Colin Lee Marshall

Diary of reading Carol Watts

by Michael Peverett

16th May 2016

This pamphlet When blue light falls  (published by Peter Hughes' Oystercatcher Press in 2008) is the first tranche of a longer sequence. 

What is here is sixteen poems. The first eight (even-numbered, 2 - 16) are like a very slow meditation on blue light, particularly the blue of the sky. The second eight (odd-numbered, 1 - 15) are formally different, the words arranged in very short couplets; the vocabulary and images become less spare ("Ukrainian", "cottonwoods", "lias") and the topics proliferate. But behind this second half, and connecting it in some way to the concerns of the first, there's a distinct diurnal sequence from early morning through to night. 

This second part is sometimes agitated, in fact it's the seriousness of the thought that compels attention throughout. From the splintered vocabulary come ideas of glass-blowing and television. Some idea of extinction too, as in this poem, from the first half of the sequence: 


yet it is uncertain

if there is this habitat of blue

to speak of

turning its bleak constancy

to what might shine

at my lived

                     and fortunate


a grip loosened into it

might fall or



a word

23rd May 2016

It's a basic rule of experimental poetry that you don't write about birds. When this rule is ignored, as in Allen Fisher's chapbook Birds, it causes furrowed brows. The resultant poetry tends to be neglected. And on the whole I've neglected Occasionals (Reality Street, 2011), a whole generous book of poetry about mainly quotidian nature, including plenty of bird action among other things. But increasing interest in When Blue Light Falls  made me pick this off the shelves (out of a cardboard box, in fact) and begin to think about it again. In this bigger book too I find a commitment that stops me in my tracks. I don't quite know what the commitment is to. I don't even know if the poet does, altogether. She has sort of dived without measuring the depth.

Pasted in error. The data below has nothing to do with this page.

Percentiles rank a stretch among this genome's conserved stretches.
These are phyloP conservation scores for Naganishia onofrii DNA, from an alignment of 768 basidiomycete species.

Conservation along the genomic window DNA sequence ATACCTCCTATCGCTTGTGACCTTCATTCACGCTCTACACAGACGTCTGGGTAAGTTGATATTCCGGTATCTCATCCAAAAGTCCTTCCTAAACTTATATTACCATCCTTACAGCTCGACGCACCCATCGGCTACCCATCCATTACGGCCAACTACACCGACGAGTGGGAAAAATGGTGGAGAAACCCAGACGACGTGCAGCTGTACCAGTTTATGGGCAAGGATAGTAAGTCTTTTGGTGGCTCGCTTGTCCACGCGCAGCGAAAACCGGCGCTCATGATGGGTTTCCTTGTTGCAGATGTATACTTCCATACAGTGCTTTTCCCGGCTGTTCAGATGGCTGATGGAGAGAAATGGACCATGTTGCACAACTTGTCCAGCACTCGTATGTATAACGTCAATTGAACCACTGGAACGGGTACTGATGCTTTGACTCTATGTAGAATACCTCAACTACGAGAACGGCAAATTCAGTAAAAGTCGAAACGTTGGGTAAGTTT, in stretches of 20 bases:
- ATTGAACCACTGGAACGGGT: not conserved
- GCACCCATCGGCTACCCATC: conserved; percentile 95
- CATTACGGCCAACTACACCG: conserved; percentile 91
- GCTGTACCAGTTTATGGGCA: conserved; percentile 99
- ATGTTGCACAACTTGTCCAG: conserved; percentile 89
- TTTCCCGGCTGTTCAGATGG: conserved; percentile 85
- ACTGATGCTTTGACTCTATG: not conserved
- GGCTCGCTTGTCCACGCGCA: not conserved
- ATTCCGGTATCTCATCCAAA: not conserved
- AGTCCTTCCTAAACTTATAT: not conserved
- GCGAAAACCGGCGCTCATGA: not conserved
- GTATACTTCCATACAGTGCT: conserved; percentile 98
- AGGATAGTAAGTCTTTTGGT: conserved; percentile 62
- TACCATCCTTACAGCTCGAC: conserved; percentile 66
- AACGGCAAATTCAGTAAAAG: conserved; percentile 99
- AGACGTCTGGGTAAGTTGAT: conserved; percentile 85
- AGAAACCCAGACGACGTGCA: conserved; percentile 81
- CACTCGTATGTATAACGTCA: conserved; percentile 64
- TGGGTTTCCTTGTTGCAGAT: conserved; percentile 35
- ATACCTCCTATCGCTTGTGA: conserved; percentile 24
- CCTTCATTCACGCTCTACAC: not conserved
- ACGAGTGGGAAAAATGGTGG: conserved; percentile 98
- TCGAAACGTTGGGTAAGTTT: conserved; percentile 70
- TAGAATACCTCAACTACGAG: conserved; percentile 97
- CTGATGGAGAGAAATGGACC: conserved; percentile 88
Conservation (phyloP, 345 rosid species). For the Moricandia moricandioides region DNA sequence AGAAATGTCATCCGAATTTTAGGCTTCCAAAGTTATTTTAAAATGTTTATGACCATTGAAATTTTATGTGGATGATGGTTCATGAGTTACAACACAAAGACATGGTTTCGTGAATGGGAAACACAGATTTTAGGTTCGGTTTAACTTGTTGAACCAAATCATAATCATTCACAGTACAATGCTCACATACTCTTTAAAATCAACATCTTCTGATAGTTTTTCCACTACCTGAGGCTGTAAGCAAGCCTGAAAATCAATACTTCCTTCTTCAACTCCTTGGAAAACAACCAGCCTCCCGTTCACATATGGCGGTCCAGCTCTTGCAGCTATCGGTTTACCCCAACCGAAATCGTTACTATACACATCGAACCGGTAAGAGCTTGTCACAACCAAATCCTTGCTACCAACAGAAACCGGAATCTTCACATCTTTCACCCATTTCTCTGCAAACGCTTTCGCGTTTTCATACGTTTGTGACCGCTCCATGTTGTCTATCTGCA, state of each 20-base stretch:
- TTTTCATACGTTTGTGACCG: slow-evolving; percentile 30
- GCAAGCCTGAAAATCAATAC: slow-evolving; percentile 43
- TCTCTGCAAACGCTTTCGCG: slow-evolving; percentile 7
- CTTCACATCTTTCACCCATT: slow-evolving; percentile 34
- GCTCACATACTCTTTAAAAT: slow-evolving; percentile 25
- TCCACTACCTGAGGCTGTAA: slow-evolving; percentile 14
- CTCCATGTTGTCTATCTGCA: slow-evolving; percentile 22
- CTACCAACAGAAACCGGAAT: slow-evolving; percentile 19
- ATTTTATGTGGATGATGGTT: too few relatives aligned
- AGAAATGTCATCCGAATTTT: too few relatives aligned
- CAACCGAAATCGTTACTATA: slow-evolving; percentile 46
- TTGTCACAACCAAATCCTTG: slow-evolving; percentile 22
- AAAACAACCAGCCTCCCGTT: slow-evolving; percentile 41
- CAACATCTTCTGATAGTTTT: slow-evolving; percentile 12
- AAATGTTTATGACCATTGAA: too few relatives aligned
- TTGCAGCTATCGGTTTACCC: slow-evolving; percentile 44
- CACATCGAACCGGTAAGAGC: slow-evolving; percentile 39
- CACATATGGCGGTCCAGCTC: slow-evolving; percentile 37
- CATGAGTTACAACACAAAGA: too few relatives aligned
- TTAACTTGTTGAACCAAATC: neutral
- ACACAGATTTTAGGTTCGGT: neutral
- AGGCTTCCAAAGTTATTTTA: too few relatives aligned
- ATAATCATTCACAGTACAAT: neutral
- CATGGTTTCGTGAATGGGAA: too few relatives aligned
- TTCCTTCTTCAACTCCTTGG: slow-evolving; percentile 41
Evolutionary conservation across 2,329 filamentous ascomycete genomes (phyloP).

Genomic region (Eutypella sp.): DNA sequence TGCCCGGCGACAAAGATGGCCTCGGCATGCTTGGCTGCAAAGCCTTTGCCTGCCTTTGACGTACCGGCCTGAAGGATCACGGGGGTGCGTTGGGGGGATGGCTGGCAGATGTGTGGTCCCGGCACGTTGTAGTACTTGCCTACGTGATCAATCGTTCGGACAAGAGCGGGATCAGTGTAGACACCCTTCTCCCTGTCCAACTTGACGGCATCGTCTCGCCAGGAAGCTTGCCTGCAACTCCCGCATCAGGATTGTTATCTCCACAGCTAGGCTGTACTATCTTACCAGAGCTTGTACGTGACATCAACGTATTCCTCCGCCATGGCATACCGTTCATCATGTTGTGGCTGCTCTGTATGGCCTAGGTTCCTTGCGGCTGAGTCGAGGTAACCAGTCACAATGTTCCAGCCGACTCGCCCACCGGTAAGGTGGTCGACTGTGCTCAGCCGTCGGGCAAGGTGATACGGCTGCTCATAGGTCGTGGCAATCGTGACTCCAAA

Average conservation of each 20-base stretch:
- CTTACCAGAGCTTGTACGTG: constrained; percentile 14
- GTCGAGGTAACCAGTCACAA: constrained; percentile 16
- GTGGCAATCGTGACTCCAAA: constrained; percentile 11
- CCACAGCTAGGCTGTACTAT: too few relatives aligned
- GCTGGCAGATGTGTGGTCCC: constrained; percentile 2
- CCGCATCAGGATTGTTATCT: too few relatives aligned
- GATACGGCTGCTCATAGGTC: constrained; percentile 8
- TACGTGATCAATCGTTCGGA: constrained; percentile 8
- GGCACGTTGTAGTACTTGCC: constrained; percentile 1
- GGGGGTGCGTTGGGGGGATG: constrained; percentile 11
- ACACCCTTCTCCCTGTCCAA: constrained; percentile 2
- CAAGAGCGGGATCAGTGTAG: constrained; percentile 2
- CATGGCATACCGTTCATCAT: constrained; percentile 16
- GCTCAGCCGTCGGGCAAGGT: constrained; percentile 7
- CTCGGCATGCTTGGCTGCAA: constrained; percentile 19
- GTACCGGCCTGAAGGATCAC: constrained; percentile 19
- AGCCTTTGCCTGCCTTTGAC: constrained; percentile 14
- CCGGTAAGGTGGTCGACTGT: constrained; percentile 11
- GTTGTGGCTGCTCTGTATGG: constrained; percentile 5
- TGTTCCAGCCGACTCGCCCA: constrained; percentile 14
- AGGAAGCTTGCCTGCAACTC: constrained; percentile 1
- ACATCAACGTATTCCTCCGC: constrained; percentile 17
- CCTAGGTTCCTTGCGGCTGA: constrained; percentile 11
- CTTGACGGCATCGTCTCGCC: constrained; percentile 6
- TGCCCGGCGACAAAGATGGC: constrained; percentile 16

Only superficials today. The poems are dated like a diary of a year, so here's some appropriately May/June-dated extracts. The parenthesized titles are mine.

(Gushing water:)

Tell me it returns, the soughing. Of
deliberate rivulets, the construction
of sluices . Sinking, the heaviest stones,
rolling. The change of prospecting a.
Gold rush, do they glint. In deposits,
rolling, slower at the base. A small girl
trips along, her mind would be elsewhere.
The drains are overcome, the hill washes.
Where culverts might once, now it is.
Matter. For survival, the overcoming
of life wells from. Below....


Flight, is brown. Heaviness rising, as
much commotion as gesture....
                     .... Fledging is
however. The point where the brink. Is.
Teetering, with much beating. Of wings,
clinging on with delicate. Claws, to any
available nest. It beetles over quite
vertiginously. Will it fall. Has turned into
a swallow, such luck. She said, and not
that heavier. Deal, rib cage consternation.

(Children playing in sand dunes:)

sharpness of. Green whipgrass, cuts.
A possibility, and children charge.
Up, piling down local mesas, limbs
combusting thoughtlessly, flung
faster. Than the sand allows, they
find themselves abrupt. As matter is.
Cooling, in the darkness of. Dug down.
Out of the wind, the cliff is matted.
Heat, the breeze has not caught on.


8th July 2016

Charles Alexander's useful review of Occasionals:

Today is the 8th of July. Consultation of Occasionals shows that it has two poems for this day, like a Brahms pairing.